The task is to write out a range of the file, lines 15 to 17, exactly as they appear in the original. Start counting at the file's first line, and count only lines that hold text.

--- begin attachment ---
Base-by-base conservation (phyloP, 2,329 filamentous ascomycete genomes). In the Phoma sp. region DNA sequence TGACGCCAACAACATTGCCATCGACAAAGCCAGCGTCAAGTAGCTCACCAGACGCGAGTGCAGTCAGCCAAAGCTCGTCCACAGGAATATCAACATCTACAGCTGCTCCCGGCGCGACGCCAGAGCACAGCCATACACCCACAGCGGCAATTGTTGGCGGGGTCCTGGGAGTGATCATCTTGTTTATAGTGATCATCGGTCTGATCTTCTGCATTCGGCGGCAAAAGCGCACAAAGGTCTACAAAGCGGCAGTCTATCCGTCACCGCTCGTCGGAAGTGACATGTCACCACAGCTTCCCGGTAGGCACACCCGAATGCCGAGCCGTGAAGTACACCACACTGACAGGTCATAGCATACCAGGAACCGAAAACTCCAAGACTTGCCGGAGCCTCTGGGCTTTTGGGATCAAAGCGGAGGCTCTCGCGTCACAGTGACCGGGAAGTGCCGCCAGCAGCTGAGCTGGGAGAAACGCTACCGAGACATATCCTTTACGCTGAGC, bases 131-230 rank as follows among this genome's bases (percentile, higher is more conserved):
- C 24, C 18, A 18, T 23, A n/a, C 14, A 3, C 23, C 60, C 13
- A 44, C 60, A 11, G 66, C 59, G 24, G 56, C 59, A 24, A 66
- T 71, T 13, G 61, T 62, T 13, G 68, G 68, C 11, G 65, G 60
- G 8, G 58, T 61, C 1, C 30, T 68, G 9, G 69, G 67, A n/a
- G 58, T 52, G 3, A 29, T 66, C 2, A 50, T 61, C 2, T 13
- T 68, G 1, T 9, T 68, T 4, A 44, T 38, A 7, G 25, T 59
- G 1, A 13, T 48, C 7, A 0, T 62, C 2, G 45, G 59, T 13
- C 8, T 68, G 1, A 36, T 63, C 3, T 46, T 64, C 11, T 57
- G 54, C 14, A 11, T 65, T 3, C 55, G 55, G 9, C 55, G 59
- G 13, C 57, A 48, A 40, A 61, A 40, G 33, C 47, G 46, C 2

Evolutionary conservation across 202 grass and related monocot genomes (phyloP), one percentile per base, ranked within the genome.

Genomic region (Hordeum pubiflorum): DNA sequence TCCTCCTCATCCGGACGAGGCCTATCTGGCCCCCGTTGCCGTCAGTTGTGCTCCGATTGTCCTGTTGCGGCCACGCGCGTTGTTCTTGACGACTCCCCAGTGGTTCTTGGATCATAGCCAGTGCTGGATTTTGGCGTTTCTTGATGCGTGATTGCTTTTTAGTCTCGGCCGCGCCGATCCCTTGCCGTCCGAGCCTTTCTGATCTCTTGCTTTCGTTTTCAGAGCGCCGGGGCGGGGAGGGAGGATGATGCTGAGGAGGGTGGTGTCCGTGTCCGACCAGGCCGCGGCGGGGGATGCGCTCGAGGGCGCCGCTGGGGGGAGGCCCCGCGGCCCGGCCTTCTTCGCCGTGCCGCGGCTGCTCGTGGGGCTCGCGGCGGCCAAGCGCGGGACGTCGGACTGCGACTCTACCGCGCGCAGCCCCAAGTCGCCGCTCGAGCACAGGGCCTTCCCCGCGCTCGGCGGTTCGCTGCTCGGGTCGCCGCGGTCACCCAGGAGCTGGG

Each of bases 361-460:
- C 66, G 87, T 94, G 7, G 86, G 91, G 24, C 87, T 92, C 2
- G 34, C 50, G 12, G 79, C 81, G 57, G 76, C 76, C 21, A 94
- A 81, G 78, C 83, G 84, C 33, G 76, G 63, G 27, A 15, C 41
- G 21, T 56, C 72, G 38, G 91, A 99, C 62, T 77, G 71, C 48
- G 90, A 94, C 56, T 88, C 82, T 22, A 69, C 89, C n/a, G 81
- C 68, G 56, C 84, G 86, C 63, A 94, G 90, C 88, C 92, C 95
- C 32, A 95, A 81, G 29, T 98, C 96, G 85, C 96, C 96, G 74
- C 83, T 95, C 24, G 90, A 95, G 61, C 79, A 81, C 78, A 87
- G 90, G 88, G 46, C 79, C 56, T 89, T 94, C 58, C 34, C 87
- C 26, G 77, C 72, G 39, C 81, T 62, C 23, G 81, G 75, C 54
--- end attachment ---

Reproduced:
- C 66, G 87, T 94, G 7, G 86, G 91, G 24, C 87, T 92, C 2
- G 34, C 50, G 12, G 79, C 81, G 57, G 76, C 76, C 21, A 94
- A 81, G 78, C 83, G 84, C 33, G 76, G 63, G 27, A 15, C 41